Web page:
In 2013, Jack Conte was just another YouTuber Creator among a sea of them. Today, he is the CEO of Patreon, the world’s leading creator platform, using which creators around the world have earned more than $3.5 billion as of 2021.
How did he go from being a YouTube Creator, without technical chops, to heading the world’s largest creator platform? Well, Conte’s story is as much his as it is Patreons’. So, let’s look into Patreon’s founding story.
And post that, we will also walk you through a bunch of other stuff — like how exactly Patreon works, business model pivots, current business model & the competition it faces going forward.
How Patreon Started
Before Patreon, Conte was a reasonably famous musician thanks to Pomplamoose, a musical duo he started with his then-girlfriend and now wife Nataly Dawn in 2008. Several respected record labels offered to collaborate with Pomplamoose.
Still, the duo decided against going ahead with any of them because it was possible to distribute music without compromising monetarily or creatively, with the rise of YouTube & other direct-to-fan platforms.
After some initial success, came a three-year period, in which the YouTube ad revenue dried up. Despite having around 1 lakh subscribers and getting millions of views, they were making an average of $100 from a single video.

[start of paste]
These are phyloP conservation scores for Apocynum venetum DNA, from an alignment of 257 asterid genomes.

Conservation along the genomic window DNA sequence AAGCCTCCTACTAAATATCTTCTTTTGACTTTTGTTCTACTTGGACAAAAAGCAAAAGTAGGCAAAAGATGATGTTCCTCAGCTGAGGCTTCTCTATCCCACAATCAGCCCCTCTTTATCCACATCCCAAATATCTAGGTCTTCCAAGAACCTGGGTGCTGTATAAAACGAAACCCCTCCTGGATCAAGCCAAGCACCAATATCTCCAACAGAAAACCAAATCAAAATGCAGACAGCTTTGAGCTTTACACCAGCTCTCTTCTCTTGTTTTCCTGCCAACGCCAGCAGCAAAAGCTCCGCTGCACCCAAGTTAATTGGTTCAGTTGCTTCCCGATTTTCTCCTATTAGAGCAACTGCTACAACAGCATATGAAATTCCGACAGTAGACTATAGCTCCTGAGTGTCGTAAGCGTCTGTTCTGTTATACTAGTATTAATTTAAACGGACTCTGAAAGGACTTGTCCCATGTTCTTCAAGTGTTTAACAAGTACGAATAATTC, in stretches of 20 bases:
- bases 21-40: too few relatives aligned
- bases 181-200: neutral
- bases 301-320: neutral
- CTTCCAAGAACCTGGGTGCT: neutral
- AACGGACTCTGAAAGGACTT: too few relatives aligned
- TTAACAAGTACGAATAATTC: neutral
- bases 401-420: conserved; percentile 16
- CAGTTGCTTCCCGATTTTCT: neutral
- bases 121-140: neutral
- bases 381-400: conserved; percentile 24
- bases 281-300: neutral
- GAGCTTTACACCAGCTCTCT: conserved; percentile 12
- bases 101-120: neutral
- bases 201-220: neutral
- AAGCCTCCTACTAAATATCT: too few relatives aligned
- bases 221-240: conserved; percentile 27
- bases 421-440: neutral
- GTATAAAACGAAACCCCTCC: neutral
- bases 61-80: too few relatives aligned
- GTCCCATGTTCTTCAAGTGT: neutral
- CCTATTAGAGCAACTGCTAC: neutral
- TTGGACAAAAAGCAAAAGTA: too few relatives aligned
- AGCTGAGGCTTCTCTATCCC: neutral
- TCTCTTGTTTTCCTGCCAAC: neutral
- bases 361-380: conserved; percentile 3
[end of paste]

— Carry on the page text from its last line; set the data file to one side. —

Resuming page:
Frustrated with being not rewarded proportionally for the effort that went into the videos, Conte came up with the idea of what we now know as Patreon. He believed that a small subset of subscribers — ones we could call super fans, would be happy to support creators financially, and keep doing so in a recurring fashion.
Unable to write the software himself, he created a mock-up on printed paper and reached out to an old Stanford University roommate. Sam Yam, now CTO of Patreon, was already an established name in the world of startups at the time.
He was one of the first engineers at Loopt, a social-mapping startup, acquired for $43 million in 2006. Post Loopt, he founded a startup called AdWhirl, which got acquired in 2009 by AdMob, which then Google acquired later.
After a short stint at Google, Sam dabbled, with a few startup ideas. But when Conte reached out, his idea struck a chord with Sam.
Sam wrote the code for the first version of Patreon & Conte tested it in a music video encouraging his viewers to support future videos using Patreon.com.
Habituated to making $100 on average per video, Conte was pleasantly surprised to see his fans commit $5000 per video to fund him within the first few weeks of the announcement.
The buzz around Conte making thousands of dollars in patronage triggered hundreds of other creators to sign up. Ironically, Conte had reached out to 40 creators before launching Patreon, but none of them showed any interest whatsoever.
Over the years, Patreon saw an acceleration in the number of monthly active paying customers (Patrons).